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					                                           Gloucestershire Hospitals
                                                                        NHS Foundation Trust


        Wound Management Guidelines and Pressure Ulcer Prevention ACTION CARD

TITLE Interventions for head and neck cancer-associated bleeding                                   A0167.01

FOR USE BY: All Clinician and Nursing staff caring for LIAISES WITH: other members of the MDT;
head and neck cancer patients                                Specialist Palliative Care Services



General Preventative Measures
    • Where at risk or when bleed has occurred, always review medications and discontinue, where
       possible, agents that may exacerbate bleeds e.g. aspirin, clopidogrel, fragmin.
    • Monitor for and treat infection as this can exacerbate risk of bleeding.
    • Minimise trauma to area e.g. clean with gentle irrigation, use non-adhesive dressings, use baby
       toothbrush and avoid vulnerable area.
    • For all patients consider the appropriateness of radiotherapy, chemotherapy, cauterisation or
       embolisation.
Please consider referral to Specialist Palliative Care Services

Topical Measures
   1. For bleeding from the nasopharynx
       a. Silver nitrate sticks for localised bleeding in accessible sites
       b. Haemostatic packing e.g. Kaltostat kept in site until bleeding controlled (usually a few days).
       c. Topical tranexamic acid.
          Soak gauze with tranexamic acid 500mg/5ml amp. Hold over bleed applying pressure.
       d. Consider with caution topical adrenaline soaked on gauze for bleeding in localised and
          accessible sites.
          Soak gauze with 1(1ml) vial of 1:1000 1mg/ml epinephrine(adrenaline)for injection. Hold over
          bleed applying pressure for up to 10mins at most. Be aware of risk of rebound bleeding.

    2. For bleeding from the oropharynx/superficial wounds
       a. To control profuse bleeding:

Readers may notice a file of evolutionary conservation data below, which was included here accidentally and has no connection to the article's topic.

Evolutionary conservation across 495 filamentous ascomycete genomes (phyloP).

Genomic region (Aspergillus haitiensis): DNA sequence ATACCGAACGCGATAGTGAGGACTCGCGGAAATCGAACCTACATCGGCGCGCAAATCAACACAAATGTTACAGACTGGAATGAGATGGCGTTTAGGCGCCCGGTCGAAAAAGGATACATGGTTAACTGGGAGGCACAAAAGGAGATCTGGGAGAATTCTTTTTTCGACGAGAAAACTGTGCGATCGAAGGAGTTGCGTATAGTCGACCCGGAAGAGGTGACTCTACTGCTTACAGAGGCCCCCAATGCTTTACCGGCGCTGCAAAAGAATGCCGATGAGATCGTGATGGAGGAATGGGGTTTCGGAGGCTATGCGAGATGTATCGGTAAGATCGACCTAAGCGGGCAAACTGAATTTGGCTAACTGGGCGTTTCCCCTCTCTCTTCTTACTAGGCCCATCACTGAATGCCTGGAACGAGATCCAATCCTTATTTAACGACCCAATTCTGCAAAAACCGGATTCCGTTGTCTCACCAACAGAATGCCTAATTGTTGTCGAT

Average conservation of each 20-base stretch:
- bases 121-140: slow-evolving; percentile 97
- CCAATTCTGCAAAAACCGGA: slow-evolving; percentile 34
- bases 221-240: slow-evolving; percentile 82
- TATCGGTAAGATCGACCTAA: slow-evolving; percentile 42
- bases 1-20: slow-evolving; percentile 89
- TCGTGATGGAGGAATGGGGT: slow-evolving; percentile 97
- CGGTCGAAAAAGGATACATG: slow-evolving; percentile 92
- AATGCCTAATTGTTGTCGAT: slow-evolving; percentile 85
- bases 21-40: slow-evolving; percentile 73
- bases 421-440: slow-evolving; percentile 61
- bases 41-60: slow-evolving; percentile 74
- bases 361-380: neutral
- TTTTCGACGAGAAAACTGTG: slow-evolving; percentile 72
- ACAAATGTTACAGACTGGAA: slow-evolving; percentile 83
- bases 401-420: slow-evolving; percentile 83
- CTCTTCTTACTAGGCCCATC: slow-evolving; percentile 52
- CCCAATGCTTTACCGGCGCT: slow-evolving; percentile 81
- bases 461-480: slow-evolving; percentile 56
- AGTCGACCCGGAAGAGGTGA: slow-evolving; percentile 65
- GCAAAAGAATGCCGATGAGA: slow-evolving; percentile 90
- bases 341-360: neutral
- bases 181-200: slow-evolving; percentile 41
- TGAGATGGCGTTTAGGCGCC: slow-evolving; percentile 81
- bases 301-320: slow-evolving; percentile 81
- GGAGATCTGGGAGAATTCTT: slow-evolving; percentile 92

i. Topical tranexamic acid.
                 Soak gauze with tranexamic acid 500mg/5ml amp. Hold over bleed applying pressure.
            ii. Consider topical adrenaline soaked on gauze for bleeding in localised and accessible sites.
                 Soak gauze with 1(1ml) vial of 1:1000 1mg/ml epinephrine(adrenaline)for injection. Hold
                 over bleed applying pressure for up to 10mins at most. Be aware of risk of rebound
                 bleeding.
       b. To control capillary ooze
             i. Tranexamic acid mouthwash 1g/10ml, 10mls qds
                Topical Sucralfate paste crush two 1g tablets in 5ml water soluble gel, apply to bleeding area
                1-2 times daily
            ii. Sucralfate mouthwash 2g/10ml suspension 10mls BD
           iii. Consider nebulised adrenaline 5ml 1:1000 1mg/ml epinephrine(adrenaline) diluted with 5ml
                 0.9% saline QDS for bleeding in less accessible sites

Systemic Measures
     • Oral tranexamic acid 1g tds. Can be increased to 2g tds if bleeding does not subside after 3 days.
      This can be discontinued 10days after bleeding stops or continued indefinitely.
     • Etamsylate 500mg qds. This can be used alone or in conjunction with tranexamic acid.

      CONSIDER RISK OF CATASTROPHIC BLEED – SEE OVERLEAF




     Wound Management Guidelines and Pressure Ulcer Prevention ACTION CARD – REF NO. A0167.01
CATASTROPHIC BLEED:
This is defined as a sudden major haemorrhage in a patient where active treatment is not
appropriate or not possible and where death is inevitable within minutes.
A major haemorrhage can occur when a tumour erodes a major vessel resulting in external